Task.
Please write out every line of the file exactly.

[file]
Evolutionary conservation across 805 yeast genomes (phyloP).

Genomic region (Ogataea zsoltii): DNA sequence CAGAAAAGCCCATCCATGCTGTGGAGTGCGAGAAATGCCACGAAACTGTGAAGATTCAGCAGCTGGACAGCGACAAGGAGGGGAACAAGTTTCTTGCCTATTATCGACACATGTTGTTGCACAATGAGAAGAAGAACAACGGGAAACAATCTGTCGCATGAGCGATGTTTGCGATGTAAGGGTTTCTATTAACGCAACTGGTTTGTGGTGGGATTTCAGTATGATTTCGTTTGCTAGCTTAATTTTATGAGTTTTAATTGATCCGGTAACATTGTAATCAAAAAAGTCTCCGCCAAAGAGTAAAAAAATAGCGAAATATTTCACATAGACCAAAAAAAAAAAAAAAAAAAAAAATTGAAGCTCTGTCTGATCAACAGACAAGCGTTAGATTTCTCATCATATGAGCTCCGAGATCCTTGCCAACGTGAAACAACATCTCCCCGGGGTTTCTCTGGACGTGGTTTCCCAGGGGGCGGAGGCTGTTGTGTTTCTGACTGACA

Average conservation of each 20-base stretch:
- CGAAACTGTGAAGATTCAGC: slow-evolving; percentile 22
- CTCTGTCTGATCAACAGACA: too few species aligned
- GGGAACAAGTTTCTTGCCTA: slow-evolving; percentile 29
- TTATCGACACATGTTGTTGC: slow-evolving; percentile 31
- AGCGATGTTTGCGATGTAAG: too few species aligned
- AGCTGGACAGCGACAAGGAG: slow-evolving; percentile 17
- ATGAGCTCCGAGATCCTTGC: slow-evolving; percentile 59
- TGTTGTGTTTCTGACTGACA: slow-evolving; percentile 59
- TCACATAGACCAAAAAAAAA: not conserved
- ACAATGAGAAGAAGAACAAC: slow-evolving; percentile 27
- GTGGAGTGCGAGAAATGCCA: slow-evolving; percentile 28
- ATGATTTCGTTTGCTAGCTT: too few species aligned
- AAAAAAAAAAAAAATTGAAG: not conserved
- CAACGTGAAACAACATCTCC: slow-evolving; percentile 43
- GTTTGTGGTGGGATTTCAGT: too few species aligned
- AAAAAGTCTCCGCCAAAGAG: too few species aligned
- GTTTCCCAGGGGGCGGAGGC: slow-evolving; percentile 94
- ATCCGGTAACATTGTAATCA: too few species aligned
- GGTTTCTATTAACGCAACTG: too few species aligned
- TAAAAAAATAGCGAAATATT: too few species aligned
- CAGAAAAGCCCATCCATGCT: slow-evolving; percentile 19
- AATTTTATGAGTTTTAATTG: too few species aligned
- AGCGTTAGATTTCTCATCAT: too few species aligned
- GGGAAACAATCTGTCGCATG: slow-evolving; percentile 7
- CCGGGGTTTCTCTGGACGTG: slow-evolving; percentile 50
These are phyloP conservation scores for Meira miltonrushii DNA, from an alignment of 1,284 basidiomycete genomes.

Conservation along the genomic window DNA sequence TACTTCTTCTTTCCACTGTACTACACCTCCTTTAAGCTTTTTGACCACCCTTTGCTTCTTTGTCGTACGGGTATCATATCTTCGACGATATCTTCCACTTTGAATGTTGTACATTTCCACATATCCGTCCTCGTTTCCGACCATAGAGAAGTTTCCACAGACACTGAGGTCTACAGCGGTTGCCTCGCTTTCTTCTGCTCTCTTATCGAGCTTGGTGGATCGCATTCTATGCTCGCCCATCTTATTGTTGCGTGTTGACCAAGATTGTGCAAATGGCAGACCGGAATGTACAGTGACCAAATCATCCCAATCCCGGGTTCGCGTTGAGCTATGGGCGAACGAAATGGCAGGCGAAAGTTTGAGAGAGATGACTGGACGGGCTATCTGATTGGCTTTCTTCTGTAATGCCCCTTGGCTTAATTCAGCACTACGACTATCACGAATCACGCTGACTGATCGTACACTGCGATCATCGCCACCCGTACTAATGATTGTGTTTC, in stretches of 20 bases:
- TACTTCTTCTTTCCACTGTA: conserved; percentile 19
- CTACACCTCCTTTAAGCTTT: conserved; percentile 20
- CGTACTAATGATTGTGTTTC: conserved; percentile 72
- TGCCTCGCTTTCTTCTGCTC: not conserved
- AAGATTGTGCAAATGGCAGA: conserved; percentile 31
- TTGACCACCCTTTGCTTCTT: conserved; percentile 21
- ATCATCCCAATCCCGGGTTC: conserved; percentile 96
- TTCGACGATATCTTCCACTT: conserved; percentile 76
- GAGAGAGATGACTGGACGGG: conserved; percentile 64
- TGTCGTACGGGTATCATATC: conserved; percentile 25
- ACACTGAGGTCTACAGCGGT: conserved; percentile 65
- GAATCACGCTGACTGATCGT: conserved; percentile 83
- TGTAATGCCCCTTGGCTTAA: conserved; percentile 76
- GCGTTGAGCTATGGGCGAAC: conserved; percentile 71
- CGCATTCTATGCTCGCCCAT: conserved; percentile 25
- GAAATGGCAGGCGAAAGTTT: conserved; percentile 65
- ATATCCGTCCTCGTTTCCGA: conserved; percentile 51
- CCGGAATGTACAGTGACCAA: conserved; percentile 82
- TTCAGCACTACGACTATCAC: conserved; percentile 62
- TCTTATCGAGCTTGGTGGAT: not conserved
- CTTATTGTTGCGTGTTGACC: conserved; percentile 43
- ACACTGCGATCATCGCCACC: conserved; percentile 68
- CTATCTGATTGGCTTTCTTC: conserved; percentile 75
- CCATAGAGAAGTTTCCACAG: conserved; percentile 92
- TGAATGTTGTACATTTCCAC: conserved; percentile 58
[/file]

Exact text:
Evolutionary conservation across 805 yeast genomes (phyloP).

Genomic region (Ogataea zsoltii): DNA sequence CAGAAAAGCCCATCCATGCTGTGGAGTGCGAGAAATGCCACGAAACTGTGAAGATTCAGCAGCTGGACAGCGACAAGGAGGGGAACAAGTTTCTTGCCTATTATCGACACATGTTGTTGCACAATGAGAAGAAGAACAACGGGAAACAATCTGTCGCATGAGCGATGTTTGCGATGTAAGGGTTTCTATTAACGCAACTGGTTTGTGGTGGGATTTCAGTATGATTTCGTTTGCTAGCTTAATTTTATGAGTTTTAATTGATCCGGTAACATTGTAATCAAAAAAGTCTCCGCCAAAGAGTAAAAAAATAGCGAAATATTTCACATAGACCAAAAAAAAAAAAAAAAAAAAAAATTGAAGCTCTGTCTGATCAACAGACAAGCGTTAGATTTCTCATCATATGAGCTCCGAGATCCTTGCCAACGTGAAACAACATCTCCCCGGGGTTTCTCTGGACGTGGTTTCCCAGGGGGCGGAGGCTGTTGTGTTTCTGACTGACA

Average conservation of each 20-base stretch:
- CGAAACTGTGAAGATTCAGC: slow-evolving; percentile 22
- CTCTGTCTGATCAACAGACA: too few species aligned
- GGGAACAAGTTTCTTGCCTA: slow-evolving; percentile 29
- TTATCGACACATGTTGTTGC: slow-evolving; percentile 31
- AGCGATGTTTGCGATGTAAG: too few species aligned
- AGCTGGACAGCGACAAGGAG: slow-evolving; percentile 17
- ATGAGCTCCGAGATCCTTGC: slow-evolving; percentile 59
- TGTTGTGTTTCTGACTGACA: slow-evolving; percentile 59
- TCACATAGACCAAAAAAAAA: not conserved
- ACAATGAGAAGAAGAACAAC: slow-evolving; percentile 27
- GTGGAGTGCGAGAAATGCCA: slow-evolving; percentile 28
- ATGATTTCGTTTGCTAGCTT: too few species aligned
- AAAAAAAAAAAAAATTGAAG: not conserved
- CAACGTGAAACAACATCTCC: slow-evolving; percentile 43
- GTTTGTGGTGGGATTTCAGT: too few species aligned
- AAAAAGTCTCCGCCAAAGAG: too few species aligned
- GTTTCCCAGGGGGCGGAGGC: slow-evolving; percentile 94
- ATCCGGTAACATTGTAATCA: too few species aligned
- GGTTTCTATTAACGCAACTG: too few species aligned
- TAAAAAAATAGCGAAATATT: too few species aligned
- CAGAAAAGCCCATCCATGCT: slow-evolving; percentile 19
- AATTTTATGAGTTTTAATTG: too few species aligned
- AGCGTTAGATTTCTCATCAT: too few species aligned
- GGGAAACAATCTGTCGCATG: slow-evolving; percentile 7
- CCGGGGTTTCTCTGGACGTG: slow-evolving; percentile 50
These are phyloP conservation scores for Meira miltonrushii DNA, from an alignment of 1,284 basidiomycete genomes.

Conservation along the genomic window DNA sequence TACTTCTTCTTTCCACTGTACTACACCTCCTTTAAGCTTTTTGACCACCCTTTGCTTCTTTGTCGTACGGGTATCATATCTTCGACGATATCTTCCACTTTGAATGTTGTACATTTCCACATATCCGTCCTCGTTTCCGACCATAGAGAAGTTTCCACAGACACTGAGGTCTACAGCGGTTGCCTCGCTTTCTTCTGCTCTCTTATCGAGCTTGGTGGATCGCATTCTATGCTCGCCCATCTTATTGTTGCGTGTTGACCAAGATTGTGCAAATGGCAGACCGGAATGTACAGTGACCAAATCATCCCAATCCCGGGTTCGCGTTGAGCTATGGGCGAACGAAATGGCAGGCGAAAGTTTGAGAGAGATGACTGGACGGGCTATCTGATTGGCTTTCTTCTGTAATGCCCCTTGGCTTAATTCAGCACTACGACTATCACGAATCACGCTGACTGATCGTACACTGCGATCATCGCCACCCGTACTAATGATTGTGTTTC, in stretches of 20 bases:
- TACTTCTTCTTTCCACTGTA: conserved; percentile 19
- CTACACCTCCTTTAAGCTTT: conserved; percentile 20
- CGTACTAATGATTGTGTTTC: conserved; percentile 72
- TGCCTCGCTTTCTTCTGCTC: not conserved
- AAGATTGTGCAAATGGCAGA: conserved; percentile 31
- TTGACCACCCTTTGCTTCTT: conserved; percentile 21
- ATCATCCCAATCCCGGGTTC: conserved; percentile 96
- TTCGACGATATCTTCCACTT: conserved; percentile 76
- GAGAGAGATGACTGGACGGG: conserved; percentile 64
- TGTCGTACGGGTATCATATC: conserved; percentile 25
- ACACTGAGGTCTACAGCGGT: conserved; percentile 65
- GAATCACGCTGACTGATCGT: conserved; percentile 83
- TGTAATGCCCCTTGGCTTAA: conserved; percentile 76
- GCGTTGAGCTATGGGCGAAC: conserved; percentile 71
- CGCATTCTATGCTCGCCCAT: conserved; percentile 25
- GAAATGGCAGGCGAAAGTTT: conserved; percentile 65
- ATATCCGTCCTCGTTTCCGA: conserved; percentile 51
- CCGGAATGTACAGTGACCAA: conserved; percentile 82
- TTCAGCACTACGACTATCAC: conserved; percentile 62
- TCTTATCGAGCTTGGTGGAT: not conserved
- CTTATTGTTGCGTGTTGACC: conserved; percentile 43
- ACACTGCGATCATCGCCACC: conserved; percentile 68
- CTATCTGATTGGCTTTCTTC: conserved; percentile 75
- CCATAGAGAAGTTTCCACAG: conserved; percentile 92
- TGAATGTTGTACATTTCCAC: conserved; percentile 58